Quiet hiring is essentially the opposite of “quiet quitting” or when workers do just the bare minimum to get by. It is when companies increase their productivity and fill skill gaps without hiring more full-time employees. To do this, they either give existing employees more work, hire contractors, or even boomerang employees temporarily to cover some of the extra responsibilities.

Instead of engaging staff who have “quietly quit”, companies who practice “quiet hiring” simply outsource their tasks and resist promoting employees who do not put forth the extra effort in their job.

Quiet hiring involves businesses expanding their skill sets without investing in more full-time employees. For employees, this can feel like an exciting new opportunity or a sneaky way of piling on more responsibilities. Much of it depends on the way that employers communicate their strategies to employees and whether or not their practices are ethical.

Does your company have a quiet hiring strategy and is your job changing?

Here’s what to look for within your company’s Quiet Hiring recruitment strategy:

  • Is there communication with existing employees about the plan to implement quiet hiring practices? This should be transparent and explain the reasons why the company is assigning more tasks or contracting new labor.
  • A hiring plan that determines how internal or external candidates will be chosen, which recruitment analytics will be considered, and the skillsets that the company is looking for.
  • Has your company given you reassurance that your position is not at risk and that you are considered to be a valuable member of the team?
  • Additionally, if you have been given extra responsibilities, be sure you are provided with adequate support and training programs.

Although it may sound like quiet hiring is primarily beneficial for employers, there can be advantages for employees as well.

A few advantages to be aware of with this new hiring trend.

It’s fair for employees who are asked to take on extra responsibilities or additional projects that fall outside of their job description to ask for something in return.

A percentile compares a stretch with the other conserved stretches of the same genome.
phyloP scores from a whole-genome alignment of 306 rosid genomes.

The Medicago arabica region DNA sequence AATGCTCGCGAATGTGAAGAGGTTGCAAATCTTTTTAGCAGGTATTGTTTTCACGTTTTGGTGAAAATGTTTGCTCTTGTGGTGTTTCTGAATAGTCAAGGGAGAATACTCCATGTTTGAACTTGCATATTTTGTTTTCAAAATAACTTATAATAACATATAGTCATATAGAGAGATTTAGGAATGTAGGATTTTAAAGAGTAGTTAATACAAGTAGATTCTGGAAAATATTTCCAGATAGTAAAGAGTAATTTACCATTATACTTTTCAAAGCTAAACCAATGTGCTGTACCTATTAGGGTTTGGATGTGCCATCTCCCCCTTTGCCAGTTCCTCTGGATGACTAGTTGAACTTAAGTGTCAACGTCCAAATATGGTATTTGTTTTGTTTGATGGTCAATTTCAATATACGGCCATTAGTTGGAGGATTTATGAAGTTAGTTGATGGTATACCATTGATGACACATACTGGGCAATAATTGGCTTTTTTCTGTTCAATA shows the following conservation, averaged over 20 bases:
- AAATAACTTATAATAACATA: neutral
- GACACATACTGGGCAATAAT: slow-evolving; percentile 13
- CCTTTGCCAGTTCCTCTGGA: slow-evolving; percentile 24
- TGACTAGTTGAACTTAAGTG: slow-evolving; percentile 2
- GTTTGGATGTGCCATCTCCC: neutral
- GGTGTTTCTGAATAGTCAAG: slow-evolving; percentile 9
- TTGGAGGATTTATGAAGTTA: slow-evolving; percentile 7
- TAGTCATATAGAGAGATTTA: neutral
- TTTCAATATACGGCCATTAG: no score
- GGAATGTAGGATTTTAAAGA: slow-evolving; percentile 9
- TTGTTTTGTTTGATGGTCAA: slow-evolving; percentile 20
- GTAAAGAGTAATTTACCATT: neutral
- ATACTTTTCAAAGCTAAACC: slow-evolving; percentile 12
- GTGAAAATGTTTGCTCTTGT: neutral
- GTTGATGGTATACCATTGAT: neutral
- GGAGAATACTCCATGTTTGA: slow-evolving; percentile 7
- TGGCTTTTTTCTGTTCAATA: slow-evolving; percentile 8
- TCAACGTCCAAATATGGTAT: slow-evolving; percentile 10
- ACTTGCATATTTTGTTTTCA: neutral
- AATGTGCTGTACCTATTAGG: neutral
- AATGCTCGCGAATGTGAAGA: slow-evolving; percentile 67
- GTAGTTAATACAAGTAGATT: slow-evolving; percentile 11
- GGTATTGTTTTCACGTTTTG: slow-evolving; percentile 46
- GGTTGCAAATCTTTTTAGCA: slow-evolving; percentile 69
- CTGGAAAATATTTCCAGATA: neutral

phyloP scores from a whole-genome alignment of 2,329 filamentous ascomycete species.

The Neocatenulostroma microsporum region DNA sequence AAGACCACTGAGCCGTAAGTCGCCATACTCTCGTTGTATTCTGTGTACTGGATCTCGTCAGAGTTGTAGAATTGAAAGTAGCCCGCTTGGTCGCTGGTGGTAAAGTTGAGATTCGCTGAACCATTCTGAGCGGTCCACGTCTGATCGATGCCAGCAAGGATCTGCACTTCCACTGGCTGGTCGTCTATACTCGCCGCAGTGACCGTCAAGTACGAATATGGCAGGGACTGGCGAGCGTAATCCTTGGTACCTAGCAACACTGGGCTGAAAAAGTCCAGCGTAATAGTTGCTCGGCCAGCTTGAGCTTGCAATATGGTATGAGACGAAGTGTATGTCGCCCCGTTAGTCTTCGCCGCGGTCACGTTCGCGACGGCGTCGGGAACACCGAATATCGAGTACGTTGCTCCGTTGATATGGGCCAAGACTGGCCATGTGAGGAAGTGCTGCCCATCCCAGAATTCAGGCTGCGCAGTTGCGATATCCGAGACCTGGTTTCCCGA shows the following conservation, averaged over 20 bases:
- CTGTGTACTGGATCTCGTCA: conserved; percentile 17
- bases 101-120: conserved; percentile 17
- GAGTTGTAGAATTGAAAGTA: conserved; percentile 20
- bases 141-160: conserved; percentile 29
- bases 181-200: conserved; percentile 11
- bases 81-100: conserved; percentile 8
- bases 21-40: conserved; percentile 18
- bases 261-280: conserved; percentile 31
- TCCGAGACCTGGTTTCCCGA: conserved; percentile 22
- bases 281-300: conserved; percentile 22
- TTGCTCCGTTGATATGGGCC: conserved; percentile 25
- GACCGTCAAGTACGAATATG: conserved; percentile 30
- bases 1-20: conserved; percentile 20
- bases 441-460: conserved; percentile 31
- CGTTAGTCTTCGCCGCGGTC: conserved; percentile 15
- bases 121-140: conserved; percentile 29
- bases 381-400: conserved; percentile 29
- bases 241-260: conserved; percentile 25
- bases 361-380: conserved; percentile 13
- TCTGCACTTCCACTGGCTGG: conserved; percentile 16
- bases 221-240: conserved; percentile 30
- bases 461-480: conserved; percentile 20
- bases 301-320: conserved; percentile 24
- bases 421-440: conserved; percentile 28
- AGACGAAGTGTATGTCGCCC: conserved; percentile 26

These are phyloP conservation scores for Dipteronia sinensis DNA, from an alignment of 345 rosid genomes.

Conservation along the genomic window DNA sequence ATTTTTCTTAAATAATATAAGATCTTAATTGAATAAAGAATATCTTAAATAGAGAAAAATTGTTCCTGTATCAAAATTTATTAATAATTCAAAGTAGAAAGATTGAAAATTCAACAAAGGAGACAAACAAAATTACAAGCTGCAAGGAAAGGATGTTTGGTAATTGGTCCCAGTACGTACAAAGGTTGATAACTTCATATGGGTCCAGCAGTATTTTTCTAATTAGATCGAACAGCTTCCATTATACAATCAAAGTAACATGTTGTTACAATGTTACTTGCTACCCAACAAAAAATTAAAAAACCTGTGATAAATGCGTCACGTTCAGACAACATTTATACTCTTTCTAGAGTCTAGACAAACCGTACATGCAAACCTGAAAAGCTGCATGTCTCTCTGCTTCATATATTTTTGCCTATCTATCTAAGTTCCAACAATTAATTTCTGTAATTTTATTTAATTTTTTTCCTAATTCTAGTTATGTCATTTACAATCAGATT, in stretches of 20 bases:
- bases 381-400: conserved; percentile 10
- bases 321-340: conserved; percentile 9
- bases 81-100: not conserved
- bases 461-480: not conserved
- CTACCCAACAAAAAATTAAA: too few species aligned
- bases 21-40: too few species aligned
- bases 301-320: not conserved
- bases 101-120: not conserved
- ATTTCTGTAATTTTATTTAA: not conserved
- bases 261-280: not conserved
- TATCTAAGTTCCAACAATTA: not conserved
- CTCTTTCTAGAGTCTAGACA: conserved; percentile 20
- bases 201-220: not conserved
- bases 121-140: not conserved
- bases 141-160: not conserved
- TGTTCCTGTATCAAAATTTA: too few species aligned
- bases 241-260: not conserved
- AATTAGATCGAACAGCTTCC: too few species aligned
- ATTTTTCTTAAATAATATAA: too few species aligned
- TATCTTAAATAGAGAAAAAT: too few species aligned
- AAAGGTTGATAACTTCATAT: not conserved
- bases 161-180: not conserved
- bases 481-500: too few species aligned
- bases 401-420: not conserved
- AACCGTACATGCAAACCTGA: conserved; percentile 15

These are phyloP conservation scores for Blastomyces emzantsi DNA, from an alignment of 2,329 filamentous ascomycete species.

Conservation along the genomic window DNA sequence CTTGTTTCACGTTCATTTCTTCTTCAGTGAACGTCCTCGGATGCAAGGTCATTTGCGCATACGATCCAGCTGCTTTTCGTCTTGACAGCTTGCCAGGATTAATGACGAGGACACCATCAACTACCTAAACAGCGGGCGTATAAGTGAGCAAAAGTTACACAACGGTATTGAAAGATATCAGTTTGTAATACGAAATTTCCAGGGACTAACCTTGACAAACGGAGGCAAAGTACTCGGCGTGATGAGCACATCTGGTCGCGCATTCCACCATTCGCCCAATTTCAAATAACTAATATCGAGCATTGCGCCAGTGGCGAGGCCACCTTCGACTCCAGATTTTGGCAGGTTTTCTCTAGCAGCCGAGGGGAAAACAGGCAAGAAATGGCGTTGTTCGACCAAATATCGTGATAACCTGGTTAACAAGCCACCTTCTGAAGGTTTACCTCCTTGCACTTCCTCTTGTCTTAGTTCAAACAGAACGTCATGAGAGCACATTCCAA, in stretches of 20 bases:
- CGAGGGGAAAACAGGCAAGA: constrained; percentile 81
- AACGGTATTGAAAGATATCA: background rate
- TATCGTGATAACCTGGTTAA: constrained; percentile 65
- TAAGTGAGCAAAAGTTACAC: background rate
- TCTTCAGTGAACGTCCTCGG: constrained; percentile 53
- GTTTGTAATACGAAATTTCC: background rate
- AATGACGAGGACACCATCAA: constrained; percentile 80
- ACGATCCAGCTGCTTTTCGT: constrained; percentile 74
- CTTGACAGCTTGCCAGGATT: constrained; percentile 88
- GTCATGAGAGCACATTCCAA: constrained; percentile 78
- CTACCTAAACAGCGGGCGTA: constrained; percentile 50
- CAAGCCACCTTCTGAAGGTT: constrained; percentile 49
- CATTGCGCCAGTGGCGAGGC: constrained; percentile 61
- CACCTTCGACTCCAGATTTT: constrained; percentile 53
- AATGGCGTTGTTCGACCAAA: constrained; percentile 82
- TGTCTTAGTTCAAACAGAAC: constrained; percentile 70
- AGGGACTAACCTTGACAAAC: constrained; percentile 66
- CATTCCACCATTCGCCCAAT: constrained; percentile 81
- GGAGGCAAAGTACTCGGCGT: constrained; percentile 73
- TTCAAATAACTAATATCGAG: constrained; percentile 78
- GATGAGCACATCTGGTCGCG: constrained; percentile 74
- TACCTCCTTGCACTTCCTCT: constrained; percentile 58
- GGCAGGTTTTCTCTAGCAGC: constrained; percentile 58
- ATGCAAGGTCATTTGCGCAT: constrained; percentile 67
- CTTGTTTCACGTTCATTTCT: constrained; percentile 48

• Salary increases, if you are taking on extra work, ask for a salary adjustment.
  • Clear expectations, you will need to know what your new responsibilities will look like.
  • Extra training, if it’s necessary to learn new skills for the new work required.
  • Take advantage of mentorship programs or company-sponsored courses

Related Trends

To understand why the idea of “quiet hiring” has gained so much recent popularity, it’s important to understand related terms. Here’s a quick explanation of some recent trends that go hand-in-hand, “quiet firing” and “quiet quitting.”

Quiet firing

Quiet firing is when an employer takes actions to purposefully drive underperforming employees away from the company. For example, withholding promotions or pay raises, not offering learning and development opportunities, or taking away responsibilities that employees previously held.

Rather than firing employees outright, companies that practice quiet firing make it more difficult for employees to climb up the career ladder.

Quiet Quitting

Quiet quitting can be thought of as the opposite of quiet hiring. It’s when employees fulfill the minimum requirements of their position to stay on the company payroll. Unfortunately, most of this phenomenon is largely due to the aftermath of the coronavirus. After many months of remote work, for many, there was an unwilling return to the office.

Rather than receiving recognition for their dedication during unprecedented times, many felt that they were being forced back into “normalcy”. And they once again needed to rearrange their lives with little consideration or flexibility from employers.

However, returning to the office is not necessarily “a new normal” for everyone. According to a recent McKinsey study, 58% of surveyed full-time workers reported having the option to work from home for at least one workday every week. That’s roughly equivalent to 92 million working individuals from the United States. And while remote work gives employees flexibility, it also can come at a price.

For many employees, remote work is a tradeoff. It means longer hours, less separation between work and life, and in many cases, mental health problems. In fact, according to a recent study, 81% of Gen Z and Millennial workers experience feelings of loneliness and disconnection as a result of remote work.

Whether it is due to inflexible working conditions or employees battling burnout along with dissatisfaction like never before, this has led many to resign, or “quietly quit” until finding a better alternative.

Right now, there is no real answer to this trend. Just be aware of your company’s actions so you can make the right decision for yourself.

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